Just like most of his later titles, Ogre Battle demonstrates Matsuno’s penchant for politically complex and morally ambiguous narratives. The Empire’s ruling elite may be scoundrels through and through, but many of those lower on the totem pole have a variety of complex motivations for aligning themselves with the Empire and may be persuaded to change sides if the player’s goals are the same as their own. There are also plenty of other individuals who hate the Empire but are hesitant to commit themselves to the player’s cause until he proves he has the fortitude to see the job through and the nobility to do it right. And let us not forget how the populace feels about this whole rebellion situation. Just because the player wants to liberate them from oppression doesn’t mean they’re automatically behind his cause. You see, unlike many modern RPGs with “morality” systems that essentially offer the player the choice between being an absolute saint or a raging sociopath, Ogre Battle has a much more nuanced take on things. The most obvious aspect is the reputation meter which forever sits in the upper right hand side of the screen. This gauge represents the feelings of the general population towards the revolt the player is leading and is influenced by a host of different factors. Liberating cities from Empire control generally boosts it slightly, while losing those same cities back to the Empire lowers it significantly, since to the populace this demonstrates a lack of commitment to the cause. Absolutely overwhelming the Empire’s troops with powerful, high-level units gradually lowers your reputation, while giving the people an underdog they can root for by engaging the Empire with low level troops gradually increases it. For new players, the reputation meter is typically the most difficult aspect of the game to manage, as keeping it high often flies in the face of Japanese RPG conventions. It is pretty common for a first-time player to finish the game with an empty reputation meter, at which point their leader is assassinated and supplanted by someone the people have more faith in.
Perhaps the most interesting aspect of the reputation meter, though, is that it is completely detached from the player’s actual morality. Showing mercy to a despised but genuinely penitent regional governor may be the moral thing to do, but the populace will still have the player’s ass on a platter for doing it. And no matter how black-hearted a fiend the player is on the battlefield and how many unholy monsters he surrounds himself with, as long as angels, paladins, and clerics are the only ones the people see liberating towns they will assume he’s a saint. In fact, obtaining the game’s darkest ending requires the player to maintain an extremely high reputation while simultaneously maintaining a rock-bottom Alignment. After achieving victory, the player then delivers the people of Zetegenia to a fate far worse than anything the Empire had planned.
You see, the player’s inclination toward good or evil is denoted by Alignment, a statistic possessed by all characters and which typically just determines which classes they can promote to and get along with. Surprisingly, the decisions the player makes have very little effect on the hero’s Alignment. Instead, it is primarily affected by how nobly he or she fights (i.e., whether most of his victories are against stronger or weaker units) and the Alignment of the other characters with whom he surrounds himself. The player’s Alignment affects a host of different story events, and while these sometimes have lasting effects on his reputation, overall the two concepts are fairly divorced. Considering Matsuno’s distinctive depiction of morality in later games, it is safe to assume granting the player the ability to have a reputation completely at odds with his actual deeds was deliberate. Unlike modern games like Mass Effect and Fable, where players essentially wear their morality on their sleeves, Ogre Battle gives players the opportunity to be as devious or as misunderstood as they desire. There is also the Charisma statistic, which determines the leadership quality of a given character. Placing a high Charisma character as the leader of a unit guarantees a good performance from that same unit, while the hero’s Charisma affects how successful he will be at rallying others to his cause. You can therefore be an extremely charismatic villain if you so desire, winning over allies even as you plan to stab them in the back, although it is a little tricky to separate Alignment from Charisma.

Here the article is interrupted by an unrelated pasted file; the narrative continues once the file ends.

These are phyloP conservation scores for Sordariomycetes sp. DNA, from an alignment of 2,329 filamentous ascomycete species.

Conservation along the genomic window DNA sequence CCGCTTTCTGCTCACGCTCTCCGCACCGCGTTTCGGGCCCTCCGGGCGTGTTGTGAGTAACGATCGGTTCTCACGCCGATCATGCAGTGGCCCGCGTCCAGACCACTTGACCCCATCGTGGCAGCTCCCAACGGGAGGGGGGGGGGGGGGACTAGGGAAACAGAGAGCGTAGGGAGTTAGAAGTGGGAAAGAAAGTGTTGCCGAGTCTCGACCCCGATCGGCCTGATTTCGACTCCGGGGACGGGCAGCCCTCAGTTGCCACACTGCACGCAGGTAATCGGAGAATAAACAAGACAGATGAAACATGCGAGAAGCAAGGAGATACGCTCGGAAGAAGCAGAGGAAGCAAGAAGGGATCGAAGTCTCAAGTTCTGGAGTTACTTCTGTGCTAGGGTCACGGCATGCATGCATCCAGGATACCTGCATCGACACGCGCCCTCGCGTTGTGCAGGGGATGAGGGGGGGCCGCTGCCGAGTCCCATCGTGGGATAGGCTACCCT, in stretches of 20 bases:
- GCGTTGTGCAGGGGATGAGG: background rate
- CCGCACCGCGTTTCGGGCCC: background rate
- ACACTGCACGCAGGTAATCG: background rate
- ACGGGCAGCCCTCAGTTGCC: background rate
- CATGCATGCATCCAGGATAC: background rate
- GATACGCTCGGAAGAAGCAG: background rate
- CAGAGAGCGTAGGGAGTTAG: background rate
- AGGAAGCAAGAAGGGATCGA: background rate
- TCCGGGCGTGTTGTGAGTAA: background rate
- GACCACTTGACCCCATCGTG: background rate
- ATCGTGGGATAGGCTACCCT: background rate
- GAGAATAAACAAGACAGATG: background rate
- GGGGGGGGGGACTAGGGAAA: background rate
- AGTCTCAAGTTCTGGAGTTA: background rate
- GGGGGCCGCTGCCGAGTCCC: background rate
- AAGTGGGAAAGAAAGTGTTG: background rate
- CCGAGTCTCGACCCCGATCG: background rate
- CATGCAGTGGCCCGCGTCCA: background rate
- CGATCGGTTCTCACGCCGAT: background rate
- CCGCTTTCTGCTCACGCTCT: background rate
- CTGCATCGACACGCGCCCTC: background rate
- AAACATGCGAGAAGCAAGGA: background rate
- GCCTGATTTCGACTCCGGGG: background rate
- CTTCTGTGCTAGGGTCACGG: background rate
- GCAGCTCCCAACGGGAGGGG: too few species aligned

It may be a little rough around the edges compared to his later titles, and it is certainly nowhere near as accessible, but Ogre Battle: March of the Black Queen is every bit as engrossing and enjoyable as any game Matsuno has worked on. For anyone who enjoys his political, morally ambiguous narratives and his involved gameplay systems, the original Ogre Battle does not disappoint.
Ogre Battle: The March of the Black Queen
Based on: Statistics, invisible gameplay factors, war-torn medieval Europe, and a deep and abiding love of Freddie Mercury.